Forty years ago, Monica Dickens, great-granddaughter of Charles Dickens, founded the first U.S. branch of the Samaritans, an organization that provides emotional support to those in distress. Monica's daughter Prudence Stratton attended their "Breakfast for Hope" benefit that marked the anniversary.
In an Independent article about four descendants of famous Britons, 21-year-old drama student Ollie Dickens is one of those featured. He gives a delightful interview about what it was like to discover the significance of his heritage ("it hadn't been blown out of proportion, he really did know how to write"); his love for A Christmas Carol; and how he likes to think that he (like his relatives Harry Lloyd and Gerald Dickens) inherited some of his ancestor's acting genes.
I just had to add this one from the Daily Mail, captioned "Three of Charles Dickens['s] great great great grandchildren, siblings Tom Dickens 15, Lydia Dickens 14 and Oliver Dickens 9 take a selfie with their ancestor's new statue in Portsmouth today."
(Image copyright Matt Scott-Joynt/M and Y News Agency Ltd)
There was much celebrating in Portsmouth today, as the city's favorite son finally had his new statue, by Martin Jennings, unveiled on his birthday! Members of the Dickens family and the Dickens Fellowship were on hand for the festivities, along with actors Edward Fox and Joanna David. BBC News has the story and some great photos, including a lovely one of the writer's great-great-great-grandon, Oliver (yes, Oliver!) sitting on his lap.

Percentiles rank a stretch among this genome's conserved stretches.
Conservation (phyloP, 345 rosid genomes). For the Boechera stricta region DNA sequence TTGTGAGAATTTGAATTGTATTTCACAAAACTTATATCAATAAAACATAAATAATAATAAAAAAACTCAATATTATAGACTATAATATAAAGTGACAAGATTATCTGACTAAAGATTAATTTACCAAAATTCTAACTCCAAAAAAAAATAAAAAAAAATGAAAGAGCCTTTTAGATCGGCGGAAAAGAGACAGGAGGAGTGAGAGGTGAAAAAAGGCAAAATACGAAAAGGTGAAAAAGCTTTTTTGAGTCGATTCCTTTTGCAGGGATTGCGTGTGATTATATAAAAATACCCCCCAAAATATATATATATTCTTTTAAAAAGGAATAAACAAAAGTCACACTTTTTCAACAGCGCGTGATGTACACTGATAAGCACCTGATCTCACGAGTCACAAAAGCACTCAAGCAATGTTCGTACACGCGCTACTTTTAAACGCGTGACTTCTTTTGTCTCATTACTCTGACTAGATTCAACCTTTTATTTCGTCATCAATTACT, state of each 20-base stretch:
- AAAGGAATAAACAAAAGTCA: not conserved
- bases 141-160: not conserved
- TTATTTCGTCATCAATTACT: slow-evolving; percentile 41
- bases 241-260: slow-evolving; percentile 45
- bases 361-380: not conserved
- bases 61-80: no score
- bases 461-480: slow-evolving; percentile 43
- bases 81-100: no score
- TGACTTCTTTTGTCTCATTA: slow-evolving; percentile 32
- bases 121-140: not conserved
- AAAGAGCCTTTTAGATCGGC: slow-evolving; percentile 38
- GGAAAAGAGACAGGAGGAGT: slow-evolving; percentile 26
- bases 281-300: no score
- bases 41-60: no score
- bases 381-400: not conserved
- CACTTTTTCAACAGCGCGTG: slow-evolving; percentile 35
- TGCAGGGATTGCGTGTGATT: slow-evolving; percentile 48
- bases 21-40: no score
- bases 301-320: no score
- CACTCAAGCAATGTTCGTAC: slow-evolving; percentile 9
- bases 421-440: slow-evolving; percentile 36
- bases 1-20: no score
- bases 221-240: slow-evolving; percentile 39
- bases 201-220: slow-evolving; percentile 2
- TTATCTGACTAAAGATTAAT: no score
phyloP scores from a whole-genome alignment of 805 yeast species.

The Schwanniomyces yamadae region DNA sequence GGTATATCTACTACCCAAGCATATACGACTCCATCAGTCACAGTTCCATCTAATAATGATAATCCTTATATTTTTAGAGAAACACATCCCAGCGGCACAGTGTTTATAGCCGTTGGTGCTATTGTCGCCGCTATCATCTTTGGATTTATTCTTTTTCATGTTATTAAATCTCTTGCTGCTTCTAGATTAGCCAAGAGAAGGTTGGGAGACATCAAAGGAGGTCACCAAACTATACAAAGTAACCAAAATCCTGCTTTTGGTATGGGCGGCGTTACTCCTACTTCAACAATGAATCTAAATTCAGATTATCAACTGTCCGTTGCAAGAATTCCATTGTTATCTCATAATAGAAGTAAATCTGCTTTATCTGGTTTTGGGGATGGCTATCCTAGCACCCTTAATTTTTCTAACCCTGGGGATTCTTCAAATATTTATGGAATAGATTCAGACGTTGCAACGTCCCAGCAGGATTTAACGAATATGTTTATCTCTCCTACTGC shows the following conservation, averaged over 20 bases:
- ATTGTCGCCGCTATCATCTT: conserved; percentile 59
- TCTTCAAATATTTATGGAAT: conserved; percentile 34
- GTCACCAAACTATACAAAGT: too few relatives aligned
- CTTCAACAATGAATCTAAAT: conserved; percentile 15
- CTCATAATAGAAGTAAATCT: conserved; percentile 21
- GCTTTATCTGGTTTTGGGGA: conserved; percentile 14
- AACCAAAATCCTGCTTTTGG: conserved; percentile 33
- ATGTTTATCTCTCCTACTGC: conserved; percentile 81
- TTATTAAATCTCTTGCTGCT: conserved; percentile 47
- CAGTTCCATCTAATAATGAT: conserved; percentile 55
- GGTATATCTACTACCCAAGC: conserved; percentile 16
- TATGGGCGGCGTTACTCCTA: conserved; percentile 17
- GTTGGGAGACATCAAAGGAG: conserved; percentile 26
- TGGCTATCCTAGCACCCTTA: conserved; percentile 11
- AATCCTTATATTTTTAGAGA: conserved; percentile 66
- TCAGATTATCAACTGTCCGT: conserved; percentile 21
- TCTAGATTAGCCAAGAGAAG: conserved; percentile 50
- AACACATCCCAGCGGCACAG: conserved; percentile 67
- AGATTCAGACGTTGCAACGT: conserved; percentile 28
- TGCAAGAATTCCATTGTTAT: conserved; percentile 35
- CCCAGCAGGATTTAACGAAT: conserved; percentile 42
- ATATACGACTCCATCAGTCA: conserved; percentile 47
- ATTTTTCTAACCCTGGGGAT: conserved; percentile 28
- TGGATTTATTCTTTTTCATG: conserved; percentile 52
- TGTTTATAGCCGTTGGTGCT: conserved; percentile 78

Gerald Dickens is participating in what sounds like a delightful project: a play about the writing of The Life of Our Lord. Jeffrey Hatcher (The Duchess) is the writer, and Dr. Gary Colledge, writer of God and Charles Dickensand a friend of this blog, is serving as a consultant.
A staged reading was recently done at The Kilns, home of C. S. Lewis (which is extra delightful to me, since I love Lewis as much as I love Dickens!). Gerald Dickens reports on the project on his blog. I truly hope one day I get to see this.
Okay, that's a harsh and unfair generalization. But it got your attention, right?
And that's precisely what I really hate: a certain attention-grabbing mentality that's popular among the media. For instance, when they have a story about a new book on Francis Dickens, Charles Dickens's son who went to Canada. Most of them figure that they can't just say "there's a new book about Francis Dickens"; that's not sensationalistic enough. That won't get hits.
So they say things like "Charles Dickens wasn't a great father" and "Charles Dickens was one of England's most-respected writers during the 19th century, but he wasn't much of a father." Because, again, it wouldn't be sensationalistic enough to say "Charles Dickens was a very flawed but very loving father," which would be much closer to the truth. Or even "Charles Dickens had high expectations of his children, but that's not necessarily a bad thing." That would be way too much nuance and complexity.
So I guess the moral of the story is, if you're famous enough to be written about two centuries from now, don't dare have any expectations of your children, or the press will have to haul you over the coals for it. And pun on the titles of your books as they do it.